Thursday, 23 October 2014

Errata: Maugham and Wikipedia: List of Works

Portrait of Maugham by Edouard MacAvoy.

As the editors of Wikipedia insist on blindly following “reliable sources”, even when these are clearly wrong or at best of questionable quality (or, indeed, misinterpreted), I provide here a compendium of the inaccuracies and the omissions in their List of works by W. Somerset Maugham. I suggest readers who are seriously – I repeat: seriously – interested in Maugham have a look at this post before they trust Wikipedia.

Three works listed as “short story collection” – “Judgment Seat”, “Princess September and the Nightingale” and “The Unconquered” – are in fact single short stories reprinted in pamphlet form. All of them can be found in Maugham’s other books, including all editions of Complete/Collected Short Stories. For more information, see this Bibliography and use Ctrl+F.

Quartet (1948), Trio (1951) and Encore (1952) shouldn’t be on this list, either. They don’t contain enough original material. All short stories are reprints from Maugham’s collections. Of the ten screenplays he may have written only one (“The Verger”). His introductions to the stories themselves are original, but they amount to no more than a few paragraphs.

The entry for The Book Bag (1932) requires special attention, for it is badly messed up. The short story collection published by Ray Long and Richard R. Smith contained 20 short stories all right, but only one of them was by Maugham, “The Book Bag”. This was its first appearance in any form. Note 27, however, leads you to the Library of Congress record about the separate publication of the story by G. Orioli, Florence, some three months later. For more information, see Stott A43. Both works should have been relegated to footnotes.

Stott is an indispensable resource for readers and collectors of Maugham. But he is full of errors, some of them pretty embarrassing, and many of his decisions what to include and where are, to say the least, questionable. To follow him slavishly, without exercising any critical thinking at all, is simply stupid. For more details about errors in his Section A, see here. For a critical examination of his unsatisfactory treatment of Maugham’s all-important prefaces, see here.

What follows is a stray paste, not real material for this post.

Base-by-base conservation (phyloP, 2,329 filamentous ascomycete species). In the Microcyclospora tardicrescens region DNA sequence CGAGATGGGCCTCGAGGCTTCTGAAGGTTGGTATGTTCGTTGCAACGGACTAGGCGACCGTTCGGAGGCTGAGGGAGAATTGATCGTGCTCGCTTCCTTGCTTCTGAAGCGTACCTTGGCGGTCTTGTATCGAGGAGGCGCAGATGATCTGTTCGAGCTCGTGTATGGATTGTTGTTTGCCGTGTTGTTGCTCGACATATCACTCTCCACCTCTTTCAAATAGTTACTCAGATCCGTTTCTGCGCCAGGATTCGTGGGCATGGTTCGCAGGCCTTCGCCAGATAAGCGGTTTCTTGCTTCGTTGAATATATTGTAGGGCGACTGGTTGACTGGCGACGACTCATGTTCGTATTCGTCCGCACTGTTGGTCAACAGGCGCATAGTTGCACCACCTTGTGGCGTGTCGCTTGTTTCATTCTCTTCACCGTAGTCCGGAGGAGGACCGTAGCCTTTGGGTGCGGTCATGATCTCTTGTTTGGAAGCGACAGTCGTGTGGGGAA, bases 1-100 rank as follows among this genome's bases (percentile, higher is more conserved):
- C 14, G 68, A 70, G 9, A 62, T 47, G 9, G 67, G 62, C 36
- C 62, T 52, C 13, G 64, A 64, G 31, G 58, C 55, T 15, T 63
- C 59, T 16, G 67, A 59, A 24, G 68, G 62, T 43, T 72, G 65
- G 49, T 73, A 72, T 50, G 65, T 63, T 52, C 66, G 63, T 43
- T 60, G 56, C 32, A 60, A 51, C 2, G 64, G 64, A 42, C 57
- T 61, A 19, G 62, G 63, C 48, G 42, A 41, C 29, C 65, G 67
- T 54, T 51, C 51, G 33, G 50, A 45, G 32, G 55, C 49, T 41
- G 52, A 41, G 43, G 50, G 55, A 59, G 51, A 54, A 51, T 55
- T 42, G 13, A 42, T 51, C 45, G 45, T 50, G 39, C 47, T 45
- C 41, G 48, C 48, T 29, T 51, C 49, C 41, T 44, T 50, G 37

This section gives only original titles. It omits all alternative and much better known titles. What is the point of listing so many titles that nobody but a few passionate collectors of old magazines are familiar with – this I don’t profess to know. Nor is there any information about the nature of the piece (short story, essay, serialisation of play or novel) or whether it was collected later in book form. For a comprehensive overview on these “not really encyclopaedic” matters, see this Bibliography and use Ctrl+F. For an update of Stott’s highly dated Section D, from which the Wikipedia list was copied, see here. Only Wiki’s most blatant errors and omissions are listed below.

“Schiffbrüchig” was published in The Venture for 1903 under its English title Marriages are Made in Heaven (Stott D4).

Four pieces – “Pygmalion at Home and Abroad” (1914), “Maltreat the Dead in Fiction" (1930), “Maugham Discusses Drama” (1931) and “Mr Tomkin's [sic] Sitter” (1941) – were not written by Maugham at all. The first two are reviews, the last two are interviews. Stott wrongly lists all of them in Section D, but they all belong to Section G. See The Collection of Norman Moore, Section D.

“The Professional Writer” was published on 29 January 1938, not 1939. It is an extract from The Summing Up.

Britain Views the French Navy” (July 1940) was actually published under the title “A Briton Views the French Navy”.